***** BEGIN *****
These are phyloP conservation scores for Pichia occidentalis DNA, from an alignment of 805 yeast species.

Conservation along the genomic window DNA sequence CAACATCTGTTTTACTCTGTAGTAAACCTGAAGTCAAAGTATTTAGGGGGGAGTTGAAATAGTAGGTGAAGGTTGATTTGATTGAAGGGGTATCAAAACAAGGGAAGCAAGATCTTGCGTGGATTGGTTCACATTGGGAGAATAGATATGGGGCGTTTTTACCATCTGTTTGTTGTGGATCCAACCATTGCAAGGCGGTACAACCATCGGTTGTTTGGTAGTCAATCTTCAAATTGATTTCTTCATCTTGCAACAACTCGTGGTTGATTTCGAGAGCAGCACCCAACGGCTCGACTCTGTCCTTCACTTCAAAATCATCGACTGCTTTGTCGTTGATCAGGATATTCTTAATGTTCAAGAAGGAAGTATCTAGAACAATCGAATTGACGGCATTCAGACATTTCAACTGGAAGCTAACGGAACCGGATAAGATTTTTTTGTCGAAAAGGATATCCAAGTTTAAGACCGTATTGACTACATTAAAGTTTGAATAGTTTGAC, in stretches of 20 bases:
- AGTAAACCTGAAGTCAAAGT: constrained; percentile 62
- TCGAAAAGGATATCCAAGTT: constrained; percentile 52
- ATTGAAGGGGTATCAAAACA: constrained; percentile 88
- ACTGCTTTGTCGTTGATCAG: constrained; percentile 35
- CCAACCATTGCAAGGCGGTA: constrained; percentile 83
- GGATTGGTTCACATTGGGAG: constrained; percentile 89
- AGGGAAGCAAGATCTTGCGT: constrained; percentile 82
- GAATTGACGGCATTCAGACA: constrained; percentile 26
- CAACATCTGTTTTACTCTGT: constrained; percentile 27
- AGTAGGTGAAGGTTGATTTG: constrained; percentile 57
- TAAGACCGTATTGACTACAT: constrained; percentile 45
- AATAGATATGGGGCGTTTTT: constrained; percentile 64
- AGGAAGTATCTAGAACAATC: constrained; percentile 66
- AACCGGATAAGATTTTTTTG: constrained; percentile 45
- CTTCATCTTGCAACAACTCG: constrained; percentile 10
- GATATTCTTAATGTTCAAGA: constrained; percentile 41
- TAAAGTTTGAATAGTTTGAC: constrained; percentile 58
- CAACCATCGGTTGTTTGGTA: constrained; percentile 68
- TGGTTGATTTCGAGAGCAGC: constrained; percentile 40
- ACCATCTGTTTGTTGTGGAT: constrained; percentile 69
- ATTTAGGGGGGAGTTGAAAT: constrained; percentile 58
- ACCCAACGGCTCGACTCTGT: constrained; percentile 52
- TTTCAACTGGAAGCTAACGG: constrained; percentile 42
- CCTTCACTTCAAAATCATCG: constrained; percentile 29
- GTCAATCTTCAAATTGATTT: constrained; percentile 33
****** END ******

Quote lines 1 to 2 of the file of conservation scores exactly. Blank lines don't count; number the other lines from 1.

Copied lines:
These are phyloP conservation scores for Pichia occidentalis DNA, from an alignment of 805 yeast species.

Conservation along the genomic window DNA sequence CAACATCTGTTTTACTCTGTAGTAAACCTGAAGTCAAAGTATTTAGGGGGGAGTTGAAATAGTAGGTGAAGGTTGATTTGATTGAAGGGGTATCAAAACAAGGGAAGCAAGATCTTGCGTGGATTGGTTCACATTGGGAGAATAGATATGGGGCGTTTTTACCATCTGTTTGTTGTGGATCCAACCATTGCAAGGCGGTACAACCATCGGTTGTTTGGTAGTCAATCTTCAAATTGATTTCTTCATCTTGCAACAACTCGTGGTTGATTTCGAGAGCAGCACCCAACGGCTCGACTCTGTCCTTCACTTCAAAATCATCGACTGCTTTGTCGTTGATCAGGATATTCTTAATGTTCAAGAAGGAAGTATCTAGAACAATCGAATTGACGGCATTCAGACATTTCAACTGGAAGCTAACGGAACCGGATAAGATTTTTTTGTCGAAAAGGATATCCAAGTTTAAGACCGTATTGACTACATTAAAGTTTGAATAGTTTGAC, in stretches of 20 bases: